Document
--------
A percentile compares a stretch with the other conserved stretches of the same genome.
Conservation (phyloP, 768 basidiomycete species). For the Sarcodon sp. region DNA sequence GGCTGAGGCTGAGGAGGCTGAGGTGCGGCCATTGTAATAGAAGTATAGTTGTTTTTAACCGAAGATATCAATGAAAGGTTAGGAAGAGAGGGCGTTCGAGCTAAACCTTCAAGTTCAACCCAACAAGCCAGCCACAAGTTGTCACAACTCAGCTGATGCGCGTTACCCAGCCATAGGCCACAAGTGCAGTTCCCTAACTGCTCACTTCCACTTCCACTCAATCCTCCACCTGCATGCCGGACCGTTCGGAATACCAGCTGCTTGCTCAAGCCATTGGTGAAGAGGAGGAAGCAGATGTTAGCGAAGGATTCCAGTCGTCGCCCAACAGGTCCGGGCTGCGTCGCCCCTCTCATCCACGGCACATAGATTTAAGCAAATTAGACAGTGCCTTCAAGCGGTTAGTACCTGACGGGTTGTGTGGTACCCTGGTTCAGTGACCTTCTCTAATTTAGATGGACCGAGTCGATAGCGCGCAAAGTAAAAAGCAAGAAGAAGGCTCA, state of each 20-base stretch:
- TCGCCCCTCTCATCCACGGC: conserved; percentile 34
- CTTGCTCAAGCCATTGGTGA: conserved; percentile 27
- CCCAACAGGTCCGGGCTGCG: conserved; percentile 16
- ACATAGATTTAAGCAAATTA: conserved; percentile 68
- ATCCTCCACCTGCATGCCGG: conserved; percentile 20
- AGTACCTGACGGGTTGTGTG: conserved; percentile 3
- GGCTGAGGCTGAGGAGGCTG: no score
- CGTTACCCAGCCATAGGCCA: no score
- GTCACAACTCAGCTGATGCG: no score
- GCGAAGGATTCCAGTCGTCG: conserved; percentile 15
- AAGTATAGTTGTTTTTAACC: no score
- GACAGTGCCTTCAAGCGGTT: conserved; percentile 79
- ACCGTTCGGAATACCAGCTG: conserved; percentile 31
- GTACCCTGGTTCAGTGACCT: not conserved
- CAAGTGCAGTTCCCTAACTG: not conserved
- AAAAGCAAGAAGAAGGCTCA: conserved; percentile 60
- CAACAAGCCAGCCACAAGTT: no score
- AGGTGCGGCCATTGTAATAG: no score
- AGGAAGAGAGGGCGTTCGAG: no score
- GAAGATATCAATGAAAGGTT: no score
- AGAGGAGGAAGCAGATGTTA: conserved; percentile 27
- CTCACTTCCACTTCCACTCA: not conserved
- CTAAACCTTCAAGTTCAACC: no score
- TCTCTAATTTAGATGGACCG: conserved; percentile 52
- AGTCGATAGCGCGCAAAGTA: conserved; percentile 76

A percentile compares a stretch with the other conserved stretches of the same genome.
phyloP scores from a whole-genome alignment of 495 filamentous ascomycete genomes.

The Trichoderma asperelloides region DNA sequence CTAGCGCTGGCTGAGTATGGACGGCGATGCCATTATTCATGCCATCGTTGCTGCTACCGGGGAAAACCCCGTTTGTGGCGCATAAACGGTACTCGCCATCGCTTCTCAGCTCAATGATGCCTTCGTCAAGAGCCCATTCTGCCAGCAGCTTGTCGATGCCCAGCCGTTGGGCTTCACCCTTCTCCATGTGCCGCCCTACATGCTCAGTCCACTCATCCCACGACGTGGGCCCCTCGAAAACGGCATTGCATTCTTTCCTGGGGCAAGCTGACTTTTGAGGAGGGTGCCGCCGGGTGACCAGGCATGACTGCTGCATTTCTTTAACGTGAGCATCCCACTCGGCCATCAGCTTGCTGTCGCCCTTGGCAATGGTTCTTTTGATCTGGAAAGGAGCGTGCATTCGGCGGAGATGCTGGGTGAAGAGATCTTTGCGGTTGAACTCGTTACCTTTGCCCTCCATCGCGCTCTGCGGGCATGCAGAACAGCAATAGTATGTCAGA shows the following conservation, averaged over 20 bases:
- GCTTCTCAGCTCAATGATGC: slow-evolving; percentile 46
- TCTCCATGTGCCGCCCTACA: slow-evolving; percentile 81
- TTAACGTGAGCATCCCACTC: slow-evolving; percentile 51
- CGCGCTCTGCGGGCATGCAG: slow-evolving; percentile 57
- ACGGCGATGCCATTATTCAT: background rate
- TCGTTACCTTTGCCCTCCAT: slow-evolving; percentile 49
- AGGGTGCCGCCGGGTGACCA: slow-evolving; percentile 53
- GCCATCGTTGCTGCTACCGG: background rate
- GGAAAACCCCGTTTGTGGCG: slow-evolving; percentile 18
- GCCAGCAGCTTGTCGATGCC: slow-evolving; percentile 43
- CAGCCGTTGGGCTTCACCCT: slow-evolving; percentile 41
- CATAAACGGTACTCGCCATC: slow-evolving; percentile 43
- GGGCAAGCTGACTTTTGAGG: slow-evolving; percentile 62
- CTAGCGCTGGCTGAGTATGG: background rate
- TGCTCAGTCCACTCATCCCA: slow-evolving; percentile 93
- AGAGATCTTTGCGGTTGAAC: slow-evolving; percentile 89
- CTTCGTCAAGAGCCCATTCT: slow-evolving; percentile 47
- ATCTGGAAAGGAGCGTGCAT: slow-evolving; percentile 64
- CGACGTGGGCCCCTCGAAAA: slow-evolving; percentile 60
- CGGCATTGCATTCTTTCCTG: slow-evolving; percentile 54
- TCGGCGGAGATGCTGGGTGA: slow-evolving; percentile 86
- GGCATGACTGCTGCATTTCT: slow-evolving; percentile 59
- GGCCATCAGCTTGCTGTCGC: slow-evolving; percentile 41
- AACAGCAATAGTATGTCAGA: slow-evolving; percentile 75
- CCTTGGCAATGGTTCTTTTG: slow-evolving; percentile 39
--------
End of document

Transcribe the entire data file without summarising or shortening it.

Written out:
A percentile compares a stretch with the other conserved stretches of the same genome.
Conservation (phyloP, 768 basidiomycete species). For the Sarcodon sp. region DNA sequence GGCTGAGGCTGAGGAGGCTGAGGTGCGGCCATTGTAATAGAAGTATAGTTGTTTTTAACCGAAGATATCAATGAAAGGTTAGGAAGAGAGGGCGTTCGAGCTAAACCTTCAAGTTCAACCCAACAAGCCAGCCACAAGTTGTCACAACTCAGCTGATGCGCGTTACCCAGCCATAGGCCACAAGTGCAGTTCCCTAACTGCTCACTTCCACTTCCACTCAATCCTCCACCTGCATGCCGGACCGTTCGGAATACCAGCTGCTTGCTCAAGCCATTGGTGAAGAGGAGGAAGCAGATGTTAGCGAAGGATTCCAGTCGTCGCCCAACAGGTCCGGGCTGCGTCGCCCCTCTCATCCACGGCACATAGATTTAAGCAAATTAGACAGTGCCTTCAAGCGGTTAGTACCTGACGGGTTGTGTGGTACCCTGGTTCAGTGACCTTCTCTAATTTAGATGGACCGAGTCGATAGCGCGCAAAGTAAAAAGCAAGAAGAAGGCTCA, state of each 20-base stretch:
- TCGCCCCTCTCATCCACGGC: conserved; percentile 34
- CTTGCTCAAGCCATTGGTGA: conserved; percentile 27
- CCCAACAGGTCCGGGCTGCG: conserved; percentile 16
- ACATAGATTTAAGCAAATTA: conserved; percentile 68
- ATCCTCCACCTGCATGCCGG: conserved; percentile 20
- AGTACCTGACGGGTTGTGTG: conserved; percentile 3
- GGCTGAGGCTGAGGAGGCTG: no score
- CGTTACCCAGCCATAGGCCA: no score
- GTCACAACTCAGCTGATGCG: no score
- GCGAAGGATTCCAGTCGTCG: conserved; percentile 15
- AAGTATAGTTGTTTTTAACC: no score
- GACAGTGCCTTCAAGCGGTT: conserved; percentile 79
- ACCGTTCGGAATACCAGCTG: conserved; percentile 31
- GTACCCTGGTTCAGTGACCT: not conserved
- CAAGTGCAGTTCCCTAACTG: not conserved
- AAAAGCAAGAAGAAGGCTCA: conserved; percentile 60
- CAACAAGCCAGCCACAAGTT: no score
- AGGTGCGGCCATTGTAATAG: no score
- AGGAAGAGAGGGCGTTCGAG: no score
- GAAGATATCAATGAAAGGTT: no score
- AGAGGAGGAAGCAGATGTTA: conserved; percentile 27
- CTCACTTCCACTTCCACTCA: not conserved
- CTAAACCTTCAAGTTCAACC: no score
- TCTCTAATTTAGATGGACCG: conserved; percentile 52
- AGTCGATAGCGCGCAAAGTA: conserved; percentile 76

A percentile compares a stretch with the other conserved stretches of the same genome.
phyloP scores from a whole-genome alignment of 495 filamentous ascomycete genomes.

The Trichoderma asperelloides region DNA sequence CTAGCGCTGGCTGAGTATGGACGGCGATGCCATTATTCATGCCATCGTTGCTGCTACCGGGGAAAACCCCGTTTGTGGCGCATAAACGGTACTCGCCATCGCTTCTCAGCTCAATGATGCCTTCGTCAAGAGCCCATTCTGCCAGCAGCTTGTCGATGCCCAGCCGTTGGGCTTCACCCTTCTCCATGTGCCGCCCTACATGCTCAGTCCACTCATCCCACGACGTGGGCCCCTCGAAAACGGCATTGCATTCTTTCCTGGGGCAAGCTGACTTTTGAGGAGGGTGCCGCCGGGTGACCAGGCATGACTGCTGCATTTCTTTAACGTGAGCATCCCACTCGGCCATCAGCTTGCTGTCGCCCTTGGCAATGGTTCTTTTGATCTGGAAAGGAGCGTGCATTCGGCGGAGATGCTGGGTGAAGAGATCTTTGCGGTTGAACTCGTTACCTTTGCCCTCCATCGCGCTCTGCGGGCATGCAGAACAGCAATAGTATGTCAGA shows the following conservation, averaged over 20 bases:
- GCTTCTCAGCTCAATGATGC: slow-evolving; percentile 46
- TCTCCATGTGCCGCCCTACA: slow-evolving; percentile 81
- TTAACGTGAGCATCCCACTC: slow-evolving; percentile 51
- CGCGCTCTGCGGGCATGCAG: slow-evolving; percentile 57
- ACGGCGATGCCATTATTCAT: background rate
- TCGTTACCTTTGCCCTCCAT: slow-evolving; percentile 49
- AGGGTGCCGCCGGGTGACCA: slow-evolving; percentile 53
- GCCATCGTTGCTGCTACCGG: background rate
- GGAAAACCCCGTTTGTGGCG: slow-evolving; percentile 18
- GCCAGCAGCTTGTCGATGCC: slow-evolving; percentile 43
- CAGCCGTTGGGCTTCACCCT: slow-evolving; percentile 41
- CATAAACGGTACTCGCCATC: slow-evolving; percentile 43
- GGGCAAGCTGACTTTTGAGG: slow-evolving; percentile 62
- CTAGCGCTGGCTGAGTATGG: background rate
- TGCTCAGTCCACTCATCCCA: slow-evolving; percentile 93
- AGAGATCTTTGCGGTTGAAC: slow-evolving; percentile 89
- CTTCGTCAAGAGCCCATTCT: slow-evolving; percentile 47
- ATCTGGAAAGGAGCGTGCAT: slow-evolving; percentile 64
- CGACGTGGGCCCCTCGAAAA: slow-evolving; percentile 60
- CGGCATTGCATTCTTTCCTG: slow-evolving; percentile 54
- TCGGCGGAGATGCTGGGTGA: slow-evolving; percentile 86
- GGCATGACTGCTGCATTTCT: slow-evolving; percentile 59
- GGCCATCAGCTTGCTGTCGC: slow-evolving; percentile 41
- AACAGCAATAGTATGTCAGA: slow-evolving; percentile 75
- CCTTGGCAATGGTTCTTTTG: slow-evolving; percentile 39